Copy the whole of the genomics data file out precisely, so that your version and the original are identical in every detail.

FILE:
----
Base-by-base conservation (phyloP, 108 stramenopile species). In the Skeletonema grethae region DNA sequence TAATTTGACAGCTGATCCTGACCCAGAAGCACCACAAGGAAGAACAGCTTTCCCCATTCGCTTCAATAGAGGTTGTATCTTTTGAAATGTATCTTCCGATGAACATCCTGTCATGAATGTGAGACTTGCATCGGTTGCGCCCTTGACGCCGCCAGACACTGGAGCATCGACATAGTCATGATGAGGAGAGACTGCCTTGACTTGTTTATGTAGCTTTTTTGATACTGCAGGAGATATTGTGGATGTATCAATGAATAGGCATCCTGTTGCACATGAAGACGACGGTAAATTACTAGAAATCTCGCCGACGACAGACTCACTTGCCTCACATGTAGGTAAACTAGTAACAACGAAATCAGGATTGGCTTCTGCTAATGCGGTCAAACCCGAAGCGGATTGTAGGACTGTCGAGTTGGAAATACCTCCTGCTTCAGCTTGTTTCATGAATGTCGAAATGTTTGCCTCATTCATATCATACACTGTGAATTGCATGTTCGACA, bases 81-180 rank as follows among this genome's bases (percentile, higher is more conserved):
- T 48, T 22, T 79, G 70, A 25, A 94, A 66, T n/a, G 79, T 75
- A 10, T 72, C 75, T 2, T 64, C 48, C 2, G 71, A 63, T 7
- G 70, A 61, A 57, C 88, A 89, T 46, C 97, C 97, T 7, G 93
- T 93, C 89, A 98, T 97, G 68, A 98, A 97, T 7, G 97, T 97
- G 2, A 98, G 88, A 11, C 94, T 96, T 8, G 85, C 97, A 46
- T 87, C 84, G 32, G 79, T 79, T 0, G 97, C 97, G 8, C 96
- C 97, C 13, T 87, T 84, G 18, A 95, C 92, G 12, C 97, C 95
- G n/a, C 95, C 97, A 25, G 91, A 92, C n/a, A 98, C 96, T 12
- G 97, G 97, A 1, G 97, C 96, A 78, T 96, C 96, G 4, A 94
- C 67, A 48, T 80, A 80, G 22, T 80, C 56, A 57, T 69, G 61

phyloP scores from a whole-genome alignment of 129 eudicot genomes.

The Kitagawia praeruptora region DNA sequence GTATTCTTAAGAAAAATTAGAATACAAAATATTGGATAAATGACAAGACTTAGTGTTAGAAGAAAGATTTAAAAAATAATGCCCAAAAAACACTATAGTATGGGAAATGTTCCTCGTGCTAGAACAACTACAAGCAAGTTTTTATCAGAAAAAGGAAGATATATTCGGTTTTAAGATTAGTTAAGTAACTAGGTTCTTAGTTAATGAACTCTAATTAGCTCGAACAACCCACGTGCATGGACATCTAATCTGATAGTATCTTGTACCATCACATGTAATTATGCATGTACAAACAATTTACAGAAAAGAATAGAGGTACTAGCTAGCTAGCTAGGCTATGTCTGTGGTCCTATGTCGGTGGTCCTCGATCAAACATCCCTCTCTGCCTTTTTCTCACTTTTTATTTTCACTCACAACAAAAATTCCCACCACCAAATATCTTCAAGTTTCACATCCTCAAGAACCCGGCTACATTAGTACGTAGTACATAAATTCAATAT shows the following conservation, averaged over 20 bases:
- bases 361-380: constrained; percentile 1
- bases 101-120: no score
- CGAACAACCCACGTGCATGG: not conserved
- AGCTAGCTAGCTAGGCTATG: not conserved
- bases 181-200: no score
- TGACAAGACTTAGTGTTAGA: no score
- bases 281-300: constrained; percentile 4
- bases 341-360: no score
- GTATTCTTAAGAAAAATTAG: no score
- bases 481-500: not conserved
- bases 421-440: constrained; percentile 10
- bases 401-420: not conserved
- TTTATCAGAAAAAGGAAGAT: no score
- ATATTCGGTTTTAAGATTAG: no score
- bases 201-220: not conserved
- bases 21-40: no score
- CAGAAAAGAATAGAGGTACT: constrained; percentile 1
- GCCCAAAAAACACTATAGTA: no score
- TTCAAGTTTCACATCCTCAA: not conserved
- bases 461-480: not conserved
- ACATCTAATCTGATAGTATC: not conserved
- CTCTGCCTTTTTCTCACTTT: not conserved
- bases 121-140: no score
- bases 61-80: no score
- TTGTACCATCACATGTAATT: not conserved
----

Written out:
Base-by-base conservation (phyloP, 108 stramenopile species). In the Skeletonema grethae region DNA sequence TAATTTGACAGCTGATCCTGACCCAGAAGCACCACAAGGAAGAACAGCTTTCCCCATTCGCTTCAATAGAGGTTGTATCTTTTGAAATGTATCTTCCGATGAACATCCTGTCATGAATGTGAGACTTGCATCGGTTGCGCCCTTGACGCCGCCAGACACTGGAGCATCGACATAGTCATGATGAGGAGAGACTGCCTTGACTTGTTTATGTAGCTTTTTTGATACTGCAGGAGATATTGTGGATGTATCAATGAATAGGCATCCTGTTGCACATGAAGACGACGGTAAATTACTAGAAATCTCGCCGACGACAGACTCACTTGCCTCACATGTAGGTAAACTAGTAACAACGAAATCAGGATTGGCTTCTGCTAATGCGGTCAAACCCGAAGCGGATTGTAGGACTGTCGAGTTGGAAATACCTCCTGCTTCAGCTTGTTTCATGAATGTCGAAATGTTTGCCTCATTCATATCATACACTGTGAATTGCATGTTCGACA, bases 81-180 rank as follows among this genome's bases (percentile, higher is more conserved):
- T 48, T 22, T 79, G 70, A 25, A 94, A 66, T n/a, G 79, T 75
- A 10, T 72, C 75, T 2, T 64, C 48, C 2, G 71, A 63, T 7
- G 70, A 61, A 57, C 88, A 89, T 46, C 97, C 97, T 7, G 93
- T 93, C 89, A 98, T 97, G 68, A 98, A 97, T 7, G 97, T 97
- G 2, A 98, G 88, A 11, C 94, T 96, T 8, G 85, C 97, A 46
- T 87, C 84, G 32, G 79, T 79, T 0, G 97, C 97, G 8, C 96
- C 97, C 13, T 87, T 84, G 18, A 95, C 92, G 12, C 97, C 95
- G n/a, C 95, C 97, A 25, G 91, A 92, C n/a, A 98, C 96, T 12
- G 97, G 97, A 1, G 97, C 96, A 78, T 96, C 96, G 4, A 94
- C 67, A 48, T 80, A 80, G 22, T 80, C 56, A 57, T 69, G 61

phyloP scores from a whole-genome alignment of 129 eudicot genomes.

The Kitagawia praeruptora region DNA sequence GTATTCTTAAGAAAAATTAGAATACAAAATATTGGATAAATGACAAGACTTAGTGTTAGAAGAAAGATTTAAAAAATAATGCCCAAAAAACACTATAGTATGGGAAATGTTCCTCGTGCTAGAACAACTACAAGCAAGTTTTTATCAGAAAAAGGAAGATATATTCGGTTTTAAGATTAGTTAAGTAACTAGGTTCTTAGTTAATGAACTCTAATTAGCTCGAACAACCCACGTGCATGGACATCTAATCTGATAGTATCTTGTACCATCACATGTAATTATGCATGTACAAACAATTTACAGAAAAGAATAGAGGTACTAGCTAGCTAGCTAGGCTATGTCTGTGGTCCTATGTCGGTGGTCCTCGATCAAACATCCCTCTCTGCCTTTTTCTCACTTTTTATTTTCACTCACAACAAAAATTCCCACCACCAAATATCTTCAAGTTTCACATCCTCAAGAACCCGGCTACATTAGTACGTAGTACATAAATTCAATAT shows the following conservation, averaged over 20 bases:
- bases 361-380: constrained; percentile 1
- bases 101-120: no score
- CGAACAACCCACGTGCATGG: not conserved
- AGCTAGCTAGCTAGGCTATG: not conserved
- bases 181-200: no score
- TGACAAGACTTAGTGTTAGA: no score
- bases 281-300: constrained; percentile 4
- bases 341-360: no score
- GTATTCTTAAGAAAAATTAG: no score
- bases 481-500: not conserved
- bases 421-440: constrained; percentile 10
- bases 401-420: not conserved
- TTTATCAGAAAAAGGAAGAT: no score
- ATATTCGGTTTTAAGATTAG: no score
- bases 201-220: not conserved
- bases 21-40: no score
- CAGAAAAGAATAGAGGTACT: constrained; percentile 1
- GCCCAAAAAACACTATAGTA: no score
- TTCAAGTTTCACATCCTCAA: not conserved
- bases 461-480: not conserved
- ACATCTAATCTGATAGTATC: not conserved
- CTCTGCCTTTTTCTCACTTT: not conserved
- bases 121-140: no score
- bases 61-80: no score
- TTGTACCATCACATGTAATT: not conserved